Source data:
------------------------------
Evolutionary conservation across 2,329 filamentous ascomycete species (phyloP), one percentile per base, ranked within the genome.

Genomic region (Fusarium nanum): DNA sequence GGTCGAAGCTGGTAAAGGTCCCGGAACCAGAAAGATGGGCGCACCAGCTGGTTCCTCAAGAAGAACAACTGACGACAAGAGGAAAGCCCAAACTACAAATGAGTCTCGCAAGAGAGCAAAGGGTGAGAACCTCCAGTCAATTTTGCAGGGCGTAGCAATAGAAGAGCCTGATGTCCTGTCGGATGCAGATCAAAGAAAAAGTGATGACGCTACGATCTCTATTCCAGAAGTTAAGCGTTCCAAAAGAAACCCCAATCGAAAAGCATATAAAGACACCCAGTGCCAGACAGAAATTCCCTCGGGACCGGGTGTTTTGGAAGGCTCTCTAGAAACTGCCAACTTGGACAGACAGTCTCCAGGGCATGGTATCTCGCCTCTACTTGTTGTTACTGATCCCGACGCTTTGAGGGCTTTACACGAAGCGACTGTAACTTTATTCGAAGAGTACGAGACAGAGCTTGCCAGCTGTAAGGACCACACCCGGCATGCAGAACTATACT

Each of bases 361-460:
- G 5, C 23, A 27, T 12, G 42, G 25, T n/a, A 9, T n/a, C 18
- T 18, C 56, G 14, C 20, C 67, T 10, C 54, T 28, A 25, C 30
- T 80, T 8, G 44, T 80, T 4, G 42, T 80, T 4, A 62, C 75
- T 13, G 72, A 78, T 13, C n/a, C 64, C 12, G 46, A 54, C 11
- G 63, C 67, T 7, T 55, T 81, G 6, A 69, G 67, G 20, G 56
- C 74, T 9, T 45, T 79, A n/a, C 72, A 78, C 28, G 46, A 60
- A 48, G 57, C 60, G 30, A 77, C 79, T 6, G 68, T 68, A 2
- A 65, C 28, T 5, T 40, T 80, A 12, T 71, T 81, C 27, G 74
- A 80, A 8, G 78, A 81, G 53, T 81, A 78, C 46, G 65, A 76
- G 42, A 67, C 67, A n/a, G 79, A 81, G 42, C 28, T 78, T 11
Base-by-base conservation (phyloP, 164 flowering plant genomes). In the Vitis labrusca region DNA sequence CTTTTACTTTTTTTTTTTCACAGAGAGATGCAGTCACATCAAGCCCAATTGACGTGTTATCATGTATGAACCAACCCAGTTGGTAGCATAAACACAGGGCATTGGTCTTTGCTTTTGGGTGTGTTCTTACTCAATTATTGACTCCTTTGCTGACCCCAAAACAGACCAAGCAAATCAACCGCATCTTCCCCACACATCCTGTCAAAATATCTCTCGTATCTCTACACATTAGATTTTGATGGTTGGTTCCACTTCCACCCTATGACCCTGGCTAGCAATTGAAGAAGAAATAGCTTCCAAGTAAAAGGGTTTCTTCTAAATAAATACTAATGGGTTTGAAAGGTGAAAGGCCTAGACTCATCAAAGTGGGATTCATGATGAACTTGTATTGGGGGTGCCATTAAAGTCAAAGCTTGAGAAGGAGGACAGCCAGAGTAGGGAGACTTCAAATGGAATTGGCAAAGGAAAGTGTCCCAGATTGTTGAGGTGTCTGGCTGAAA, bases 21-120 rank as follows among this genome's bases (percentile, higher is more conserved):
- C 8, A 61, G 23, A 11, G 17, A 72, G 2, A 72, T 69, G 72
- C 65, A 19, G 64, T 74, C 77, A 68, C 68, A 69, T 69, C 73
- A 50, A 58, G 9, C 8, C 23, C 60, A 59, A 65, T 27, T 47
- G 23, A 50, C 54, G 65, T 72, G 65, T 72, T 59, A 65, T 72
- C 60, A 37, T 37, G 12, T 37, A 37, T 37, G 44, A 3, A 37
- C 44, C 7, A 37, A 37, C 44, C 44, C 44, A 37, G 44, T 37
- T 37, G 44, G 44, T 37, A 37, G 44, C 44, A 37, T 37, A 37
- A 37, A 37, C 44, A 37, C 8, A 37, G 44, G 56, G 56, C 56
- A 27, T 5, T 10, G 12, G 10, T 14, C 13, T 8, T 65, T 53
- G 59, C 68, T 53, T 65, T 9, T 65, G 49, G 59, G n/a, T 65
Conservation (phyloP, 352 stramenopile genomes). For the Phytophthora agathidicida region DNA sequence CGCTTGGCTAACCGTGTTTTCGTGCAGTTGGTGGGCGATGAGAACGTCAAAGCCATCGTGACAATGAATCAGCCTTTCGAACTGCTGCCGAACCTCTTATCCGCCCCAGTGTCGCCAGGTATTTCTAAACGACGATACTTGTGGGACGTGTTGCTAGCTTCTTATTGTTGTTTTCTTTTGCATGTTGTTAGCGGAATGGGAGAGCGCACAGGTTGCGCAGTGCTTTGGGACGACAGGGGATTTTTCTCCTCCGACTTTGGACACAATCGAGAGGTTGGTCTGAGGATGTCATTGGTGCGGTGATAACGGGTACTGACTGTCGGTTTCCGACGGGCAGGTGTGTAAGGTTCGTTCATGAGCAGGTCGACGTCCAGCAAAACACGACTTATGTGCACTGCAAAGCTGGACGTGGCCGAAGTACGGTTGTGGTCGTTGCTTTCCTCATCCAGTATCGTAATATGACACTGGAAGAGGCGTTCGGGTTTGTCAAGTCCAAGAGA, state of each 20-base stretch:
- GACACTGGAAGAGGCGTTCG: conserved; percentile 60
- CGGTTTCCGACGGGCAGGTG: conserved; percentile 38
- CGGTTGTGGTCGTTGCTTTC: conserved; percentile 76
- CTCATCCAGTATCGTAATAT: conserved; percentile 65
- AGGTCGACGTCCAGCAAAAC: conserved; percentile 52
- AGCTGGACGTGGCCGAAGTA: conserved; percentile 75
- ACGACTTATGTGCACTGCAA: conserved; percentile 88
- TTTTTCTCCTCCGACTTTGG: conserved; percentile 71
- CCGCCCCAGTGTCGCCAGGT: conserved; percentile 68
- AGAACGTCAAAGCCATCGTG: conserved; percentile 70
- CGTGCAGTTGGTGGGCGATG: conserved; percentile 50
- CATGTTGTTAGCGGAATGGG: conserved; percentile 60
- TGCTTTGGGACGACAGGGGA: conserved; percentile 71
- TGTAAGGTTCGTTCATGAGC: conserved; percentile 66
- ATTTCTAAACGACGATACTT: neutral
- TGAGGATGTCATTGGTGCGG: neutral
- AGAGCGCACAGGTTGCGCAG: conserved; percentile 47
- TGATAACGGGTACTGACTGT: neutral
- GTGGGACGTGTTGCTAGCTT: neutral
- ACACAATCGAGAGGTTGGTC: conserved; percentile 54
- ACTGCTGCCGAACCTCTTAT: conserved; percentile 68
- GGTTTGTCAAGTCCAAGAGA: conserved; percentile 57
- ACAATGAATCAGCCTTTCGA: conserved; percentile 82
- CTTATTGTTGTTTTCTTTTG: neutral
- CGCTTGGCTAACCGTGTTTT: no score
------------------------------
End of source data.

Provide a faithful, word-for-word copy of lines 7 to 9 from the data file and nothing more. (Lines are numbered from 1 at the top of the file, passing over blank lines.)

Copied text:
- T 13, G 72, A 78, T 13, C n/a, C 64, C 12, G 46, A 54, C 11
- G 63, C 67, T 7, T 55, T 81, G 6, A 69, G 67, G 20, G 56
- C 74, T 9, T 45, T 79, A n/a, C 72, A 78, C 28, G 46, A 60